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Addressing what he called the “world’s current and future top thought leaders, researchers and entrepreneurs,” Nobel laureate Kailash Satyarthi urged Harvard students to take action in defense of abused and enslaved children around the world.“Even a small act can dispel darkness in a room,” he told his audience at Harvard’s Memorial Church.“You all represent so many bright sparks. Do not simply look … act,” said Satyarthi, who was honored on Friday by the Harvard Foundation as its 2015 Humanitarian of the Year.“As the creator of the Global March Against Child Labor, [Satyarthi] ensured that both transnational awareness and organizational activism were at the center of the largest civil society movement in the world,” said College senior Irfan Mahmud in introducing Satyarthi. “As an advocate on the national level, he played a key role in the Right to Education law in India that made education not only a fundamental right for children up to 14 years of age, but also made it institutionally accessible and free.Indian children’ rights activist, Kailish Satyarthi greets children in the audience before he received the Humanitarian of the Year Award from the Harvard Foundation. Rose Lincoln/Harvard Staff Photographer“This is just the surface of his work. It is no wonder that the Nobel Institute found him worthy for their highest honor for world peace … And today, we are lucky enough to honor him as the Harvard Foundation’s 2015 Peter J. Gomes Humanitarian of the Year.”For more than 25 years, Satyarthi has been a world-renowned activist for children’s rights, fighting against child slavery and exploitive child labor. He has waged a peaceful struggle to stop children being exploited as labor instead of attending school, and has contributed to the development of international conventions on the rights of children. He and his organization, Kailash Satyarthi Children’s Foundation, have rescued more than 84,000 children from exploitive conditions.In 2014, he and Malala Yousafzai were jointly awarded the Nobel Peace Prize “for their struggle against the suppression of children and young people and for the right of all children to education.”“Friends, do you realize that fear, not freedom, is the primary driving force for all creation in this world today?” said Satyarthi. “We obsess about money for the fear of being left out. We chase power, for fear of being labeled inconsequential. We attach ourselves to brands, heroes, and celebrities for fear of not fitting in. On the international stage we try to establish our power by making bombs, drawing borders, and sending missiles, for fear of our security and position.”In offering a solution to combating this fear, Satyarthi urged the “globalization of compassion.” That is the key, he said. “Compassion for fellow man, regardless of ethnicity, race, religion, nationality, politics, or anything else.”He called for “compassionate intelligence” in politics, business, and religion. “Most of all, we need to teach our bright, young, energetic, and idealistic youth the value of compassion so they don’t become disillusioned or turn to violence.” He urged his Harvard audience to “come together to not lose any more of our children to needless violence. Let us inculcate compassion, global citizenship, and universal brotherhood from the earliest ages.“Harvard is a beacon of excellence, a repository of the best leadership in the world, representing the potential to change the world,” Satyarthi said. “The time to lead is now and this is the place. I am confident we can together make slavery, child labor and trafficking history. Let that be the legacy of our lives, our gift to the world. Freedom, freedom, freedom, for each and every one of us!” he concluded.The award is given in memory of the Rev. Professor Peter J. Gomes, Plummer Professor and Minister in Harvard’s Memorial Church, who died in 2011.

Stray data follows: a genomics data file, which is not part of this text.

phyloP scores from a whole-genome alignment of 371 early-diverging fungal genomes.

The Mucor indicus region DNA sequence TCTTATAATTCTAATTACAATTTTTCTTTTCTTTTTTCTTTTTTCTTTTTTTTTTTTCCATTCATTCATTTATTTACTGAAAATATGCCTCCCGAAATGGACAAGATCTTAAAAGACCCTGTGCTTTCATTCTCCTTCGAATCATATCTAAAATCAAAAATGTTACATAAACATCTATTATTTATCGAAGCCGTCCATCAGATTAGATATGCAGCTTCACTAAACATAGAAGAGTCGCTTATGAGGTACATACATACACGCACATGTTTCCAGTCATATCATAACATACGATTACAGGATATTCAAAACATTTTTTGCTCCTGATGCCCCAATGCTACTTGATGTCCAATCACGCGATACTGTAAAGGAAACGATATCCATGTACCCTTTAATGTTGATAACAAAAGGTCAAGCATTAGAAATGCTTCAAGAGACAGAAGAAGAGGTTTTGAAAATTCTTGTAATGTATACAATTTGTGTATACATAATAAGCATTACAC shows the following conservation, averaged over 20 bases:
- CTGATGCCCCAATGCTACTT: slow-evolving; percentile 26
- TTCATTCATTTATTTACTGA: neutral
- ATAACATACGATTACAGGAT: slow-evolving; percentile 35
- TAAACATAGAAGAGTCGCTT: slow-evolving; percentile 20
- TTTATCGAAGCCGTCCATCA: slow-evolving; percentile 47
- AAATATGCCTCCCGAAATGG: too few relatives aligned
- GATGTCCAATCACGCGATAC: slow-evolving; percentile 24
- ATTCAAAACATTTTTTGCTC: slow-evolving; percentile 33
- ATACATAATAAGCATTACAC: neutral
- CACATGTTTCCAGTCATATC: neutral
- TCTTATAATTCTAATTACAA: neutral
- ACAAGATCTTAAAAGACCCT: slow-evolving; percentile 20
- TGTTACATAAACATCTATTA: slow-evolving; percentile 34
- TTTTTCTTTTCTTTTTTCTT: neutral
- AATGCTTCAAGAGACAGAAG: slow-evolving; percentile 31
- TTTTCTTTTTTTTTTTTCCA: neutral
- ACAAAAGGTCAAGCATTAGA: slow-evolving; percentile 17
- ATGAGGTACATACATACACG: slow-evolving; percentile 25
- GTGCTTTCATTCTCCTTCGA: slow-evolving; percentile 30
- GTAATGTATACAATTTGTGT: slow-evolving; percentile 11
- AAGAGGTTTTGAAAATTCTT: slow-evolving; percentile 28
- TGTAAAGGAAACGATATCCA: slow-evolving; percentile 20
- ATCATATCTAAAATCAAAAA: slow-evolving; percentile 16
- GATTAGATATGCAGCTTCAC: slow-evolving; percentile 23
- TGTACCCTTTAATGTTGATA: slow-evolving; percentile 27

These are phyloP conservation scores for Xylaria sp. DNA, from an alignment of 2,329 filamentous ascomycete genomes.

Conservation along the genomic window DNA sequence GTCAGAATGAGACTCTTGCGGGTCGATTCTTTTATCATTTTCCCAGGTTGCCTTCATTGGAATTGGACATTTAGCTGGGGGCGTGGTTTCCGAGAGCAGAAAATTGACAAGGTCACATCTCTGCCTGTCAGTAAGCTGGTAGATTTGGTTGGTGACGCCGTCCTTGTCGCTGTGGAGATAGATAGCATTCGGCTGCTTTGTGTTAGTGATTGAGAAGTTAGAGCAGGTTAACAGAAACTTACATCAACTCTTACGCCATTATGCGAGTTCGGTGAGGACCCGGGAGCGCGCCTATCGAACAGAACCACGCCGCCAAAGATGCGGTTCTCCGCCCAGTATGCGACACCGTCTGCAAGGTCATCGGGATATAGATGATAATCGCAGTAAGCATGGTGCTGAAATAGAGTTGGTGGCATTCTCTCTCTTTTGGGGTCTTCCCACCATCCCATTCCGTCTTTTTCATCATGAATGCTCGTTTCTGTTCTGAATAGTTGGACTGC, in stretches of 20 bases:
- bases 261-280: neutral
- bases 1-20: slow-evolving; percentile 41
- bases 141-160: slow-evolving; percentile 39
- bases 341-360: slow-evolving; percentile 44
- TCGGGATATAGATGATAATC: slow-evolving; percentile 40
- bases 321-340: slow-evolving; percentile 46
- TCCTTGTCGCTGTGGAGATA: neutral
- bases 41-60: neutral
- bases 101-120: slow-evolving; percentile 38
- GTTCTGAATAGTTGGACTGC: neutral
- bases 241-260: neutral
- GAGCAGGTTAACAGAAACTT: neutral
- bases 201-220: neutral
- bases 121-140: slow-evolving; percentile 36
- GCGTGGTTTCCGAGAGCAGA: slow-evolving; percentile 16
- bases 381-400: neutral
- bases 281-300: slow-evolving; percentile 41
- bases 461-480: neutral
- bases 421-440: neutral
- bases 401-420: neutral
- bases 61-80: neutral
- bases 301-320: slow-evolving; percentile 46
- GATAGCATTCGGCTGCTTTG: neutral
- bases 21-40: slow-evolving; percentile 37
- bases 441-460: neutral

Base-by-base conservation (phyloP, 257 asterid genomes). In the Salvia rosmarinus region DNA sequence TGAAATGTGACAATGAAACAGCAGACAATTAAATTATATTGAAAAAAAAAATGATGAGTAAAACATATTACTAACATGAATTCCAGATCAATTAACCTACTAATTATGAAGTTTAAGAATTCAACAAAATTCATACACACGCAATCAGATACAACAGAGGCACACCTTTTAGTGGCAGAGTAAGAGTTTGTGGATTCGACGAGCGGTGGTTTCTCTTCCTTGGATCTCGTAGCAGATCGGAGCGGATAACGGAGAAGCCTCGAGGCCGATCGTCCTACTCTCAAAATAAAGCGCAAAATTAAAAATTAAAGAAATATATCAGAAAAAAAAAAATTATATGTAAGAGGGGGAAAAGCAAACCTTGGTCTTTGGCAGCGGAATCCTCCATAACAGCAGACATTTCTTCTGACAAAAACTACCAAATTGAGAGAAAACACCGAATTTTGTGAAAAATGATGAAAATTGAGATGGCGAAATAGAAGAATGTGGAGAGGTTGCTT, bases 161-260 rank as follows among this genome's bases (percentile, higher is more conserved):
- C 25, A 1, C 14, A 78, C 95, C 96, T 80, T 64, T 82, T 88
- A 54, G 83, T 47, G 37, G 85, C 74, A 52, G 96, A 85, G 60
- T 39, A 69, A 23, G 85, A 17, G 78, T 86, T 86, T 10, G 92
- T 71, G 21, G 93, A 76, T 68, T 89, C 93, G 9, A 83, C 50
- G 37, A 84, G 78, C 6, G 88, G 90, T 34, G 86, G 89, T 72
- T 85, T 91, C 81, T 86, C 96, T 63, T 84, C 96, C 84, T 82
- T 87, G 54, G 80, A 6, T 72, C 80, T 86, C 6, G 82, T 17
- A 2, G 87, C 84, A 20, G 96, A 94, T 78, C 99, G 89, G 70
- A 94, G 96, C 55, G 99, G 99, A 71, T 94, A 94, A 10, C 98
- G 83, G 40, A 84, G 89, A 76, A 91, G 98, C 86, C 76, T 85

Comments Facebook Twitter Google+ Published on November 17, 2011 at 12:00 pm Syracuse University Chancellor Nancy Cantor sent out the following letter regarding the allegations against men’s basketball associate head coach Bernie Fine just before 6:30 a.m. on Friday: Dear Students, Faculty & Staff, Last night, we were contacted by an ESPN television reporter regarding allegations dating back to the 1980’s and 1990’s that Associate Head Men’s Basketball Coach Bernie Fine had engaged in inappropriate behavior with a minor, now 39. Following the terrible news that came out of Penn State in the last several weeks, this is clearly distressing to all of us in the Syracuse University community. The news is already being covered widely by the media. I want to tell you what we know and what we are doing about it. First, as has been announced, Bernie Fine has been placed on administrative leave pending a new investigation by the Syracuse Police Department. He has vehemently denied the allegations and should be accorded a fair opportunity to defend himself against these accusations.AdvertisementThis is placeholder text As we have communicated publicly in response to media inquiries, in 2005, Syracuse University was contacted by an adult male who asserted that he had reported allegations in 2005 of abuse in the 1980’s and 1990’s to the police. That same individual told us that the Syracuse City Police had declined to pursue the matter because the statute of limitations had expired. On hearing of the allegations, the University immediately launched its own comprehensive investigation through its legal counsel. The nearly four-month-long investigation included a number of interviews with people the individual said would support his claims. All of those identified by him denied any knowledge of wrongful conduct by the associate coach. At the end of the investigation, as we were unable to find any corroboration of the allegations, the case was closed. Had any evidence or corroboration of earlier allegations surfaced — even if the Police had declined to pursue the matter — we would have acted. As of last night, we became aware that the Syracuse Police have determined to open an investigation, and we will cooperate to the fullest extent with their review of the matter. Let me be clear. We know that many question whether or not a university in today’s world can shine a harsh light on its athletics programs. We are aware that many wonder if university administrations are willing to turn a blind eye to wrongdoing that may disrupt a successful sports program. I can assure you I am not, and my fellow administrators are not. We hold everyone in our community to high standards and we don’t tolerate illegal, abusive or unethical behavior — no matter who you are. As you know, this week, I affirmed Syracuse University’s steadfast belief that all of us have the responsibility, individually and collectively, to ensure that Syracuse University remains a safe place for every campus community member and everyone with whom we interact on a daily basis on campus or in the community as part of our learning, scholarship, or work. We do not tolerate abuse. The dilemma in any situation like this, of course, is that—without corroborating facts, witnesses or confessions — one must avoid an unfair rush to judgment. We have all seen terrible injustices done to the innocent accused of heinous crimes. And we’ve all seen situations where the guilty avoid justice. At this time, all we really know is that a terrible tragedy is unfolding for both the accuser and the accused. I want you to know that we will do everything in our power to find the truth, and — if and when we do find it — to let you know what we have found. Sincerely, Nancy Cantor